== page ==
Veganism is the movement to end exploitation and dominance over animals. That’s a tall order. This could mean anything from protesting a seal hunt or cooking a vegan meal- to educating people on the pain and suffering of the Eider Duck. (Who, although protected, is still routinely plucked alive for it’s feathers.) Advocating veganism has many facets.
To differ in sentiment or opinion, especially from the majority.
There has been disdain among a lot of vegans surrounding single issue campaigns. Some feel that our focus should be solely on vegan education, that there are no moral differences between the use or treatment of animals, and that supporting those issues suggests that some forms of exploitation are morally less problematic than others.
I was one of those vegans. It is true that working on campaigns to stop one issue of exploitation does not end every kind of exploitation. But the fact is, all issues of exploitation and dominance are connected. Defending one animal is as important as defending ten million. They are all individuals who matter.
I see value in supporting some limited issues and campaigns. Let’s use the recent ban on fur in West Hollywood as an example to illustrate my point. I support the ban on fur, even though it doesn’t eradicate the use of all animal skins such as leather, wool, or silk. It is important to realize that fur and leather goods are separate industries. The use of leather shouldn’t be dismissed, but is more of a by-product in the sense that the animal is raised primarily for it’s flesh. As more people become vegan, less and less cows will be bred- the demand for leather will decrease. Fur, on the other hand, is from animals that are normally free-roaming and undomesticated. If we end the use of fur (wherever possible) those animals could live free (right now). Anytime our actions liberate animals from our dominion it is a good thing. Right?
Advocating (and educating) with a crystal clear and consistent vegan message will address the cow’s situation. In the case of fur, these animals could benefit from our direct action right now.
Of course, convincing people to go vegan does bring about respect for fur-bearing animals (as vegans don’t hunt or trap); and yet it’s possible that individuals and whole communities of fur-bearing animals will be wiped out by the time the convincing is complete. We need not turn away from animals under assault when there’s a chance we can spare them from harm and let them be. This should be obvious: Advocates can defend animals such as foxes without fearing that they’ve shirked a duty to speak for all animals at once. – Lee Hall, On Their Own Terms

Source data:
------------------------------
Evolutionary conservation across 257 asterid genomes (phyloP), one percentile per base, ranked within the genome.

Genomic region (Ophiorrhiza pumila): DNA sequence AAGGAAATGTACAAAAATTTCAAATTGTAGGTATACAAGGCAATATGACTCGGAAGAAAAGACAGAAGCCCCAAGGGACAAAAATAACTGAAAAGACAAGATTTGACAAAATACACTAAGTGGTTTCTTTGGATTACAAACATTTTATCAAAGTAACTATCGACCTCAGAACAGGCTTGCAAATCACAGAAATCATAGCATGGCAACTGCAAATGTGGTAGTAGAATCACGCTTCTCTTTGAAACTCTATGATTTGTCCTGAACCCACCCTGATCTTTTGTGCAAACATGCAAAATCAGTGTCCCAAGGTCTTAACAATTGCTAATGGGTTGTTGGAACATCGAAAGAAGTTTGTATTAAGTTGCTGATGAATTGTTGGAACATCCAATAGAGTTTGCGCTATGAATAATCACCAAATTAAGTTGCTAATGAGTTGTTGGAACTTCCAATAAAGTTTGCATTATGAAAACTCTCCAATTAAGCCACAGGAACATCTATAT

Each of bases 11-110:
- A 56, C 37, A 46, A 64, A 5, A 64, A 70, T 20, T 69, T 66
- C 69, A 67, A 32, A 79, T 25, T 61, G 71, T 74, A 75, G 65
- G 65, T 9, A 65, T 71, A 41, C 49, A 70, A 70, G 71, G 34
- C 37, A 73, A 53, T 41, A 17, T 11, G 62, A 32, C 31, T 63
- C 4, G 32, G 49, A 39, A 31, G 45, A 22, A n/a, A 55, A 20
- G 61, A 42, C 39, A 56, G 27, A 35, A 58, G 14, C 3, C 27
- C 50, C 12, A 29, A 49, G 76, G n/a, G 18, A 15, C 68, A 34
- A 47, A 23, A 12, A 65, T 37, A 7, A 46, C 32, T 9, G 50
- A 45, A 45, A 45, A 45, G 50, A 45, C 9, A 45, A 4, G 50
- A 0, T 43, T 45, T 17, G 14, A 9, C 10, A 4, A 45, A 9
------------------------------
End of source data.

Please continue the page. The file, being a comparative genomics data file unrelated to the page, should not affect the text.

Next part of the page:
The practice of unfair treatment.
The Fifteenth Amendment to the United States Constitution was ratified on February 3, 1870. It prohibits each government in the United States from denying a citizen the right to vote based on that citizen’s “race, color, or previous condition of servitude” (think: slavery). In other words, black men were permitted to vote. Women on the other hand, fought hard for years, but did not earn the right to vote until August 26, 1920- fifty years later. And although African-American men had the right since 1870, it wasn’t until the 1965 Voting Rights Act that both black men and women were fully protected under Federal law.
(Of course, in many parts of the world women still don’t have the right to vote.)
The black disenfranchisement and women’s suffrage were single issues in the larger campaign of equality for all. Should those advocates have not worked on these single issues? Should those advocates instead have stood idly by waiting for rights and equality to be given voluntarily?
The quality or state of being confused.
This is not to say that there are not problems with single issue campaigns, there are. The fact is, all exploitation and dominance over non-humans is wrong. There is no difference between raising animals for food versus using their skins for clothing. It is all exploitation. So, is there a way to combine unapologetic veganism and single issue campaigns? I think so, as long as there is a crystal clear message that all animal use should be abolished.
The condition of being false; lack of truth.
I want to clarify that supporting these single issues are not the same as saying, “Anything that reduces suffering is a good thing and a step in the right direction.” These single issues also have no connection with incremental steps, as it relates to animal husbandry reform (which I do not support). Rather, we can and should respond to these issues whenever possible- whether singular or not, while also advocating a clear and consistent vegan message.
To bring to a successful end; carry through; accomplish.
At the end of the day, it’s the animals that I think about. It pains me to think that there are animals in more heinous situations than I could even imagine. Its their situations that drive my veganism and I want to make the most positive impact I can. The mere mention of supporting a single issue campaign can elicit passionate responses from vegans. It’s a tough topic. I know that there are a lot of strong and compelling arguments against single issues, I’ve read quite a few of them. No one person (myself included) has the perfect answer on how to represent veganism, or even the best way to advocate its position. If they did, we’d all be vegan. Let’s not immediately dismiss each singular campaign as something unworthy of our time because it does not bring about veganism overnight. Nothing to date has done that- should we all just stop trying?
A common criticism is that the time is not yet ripe for our reform. Can a time ever be ripe for any reform unless it’s ripened by human determination? ~ Donald Watson, The Vegan News 1944[line]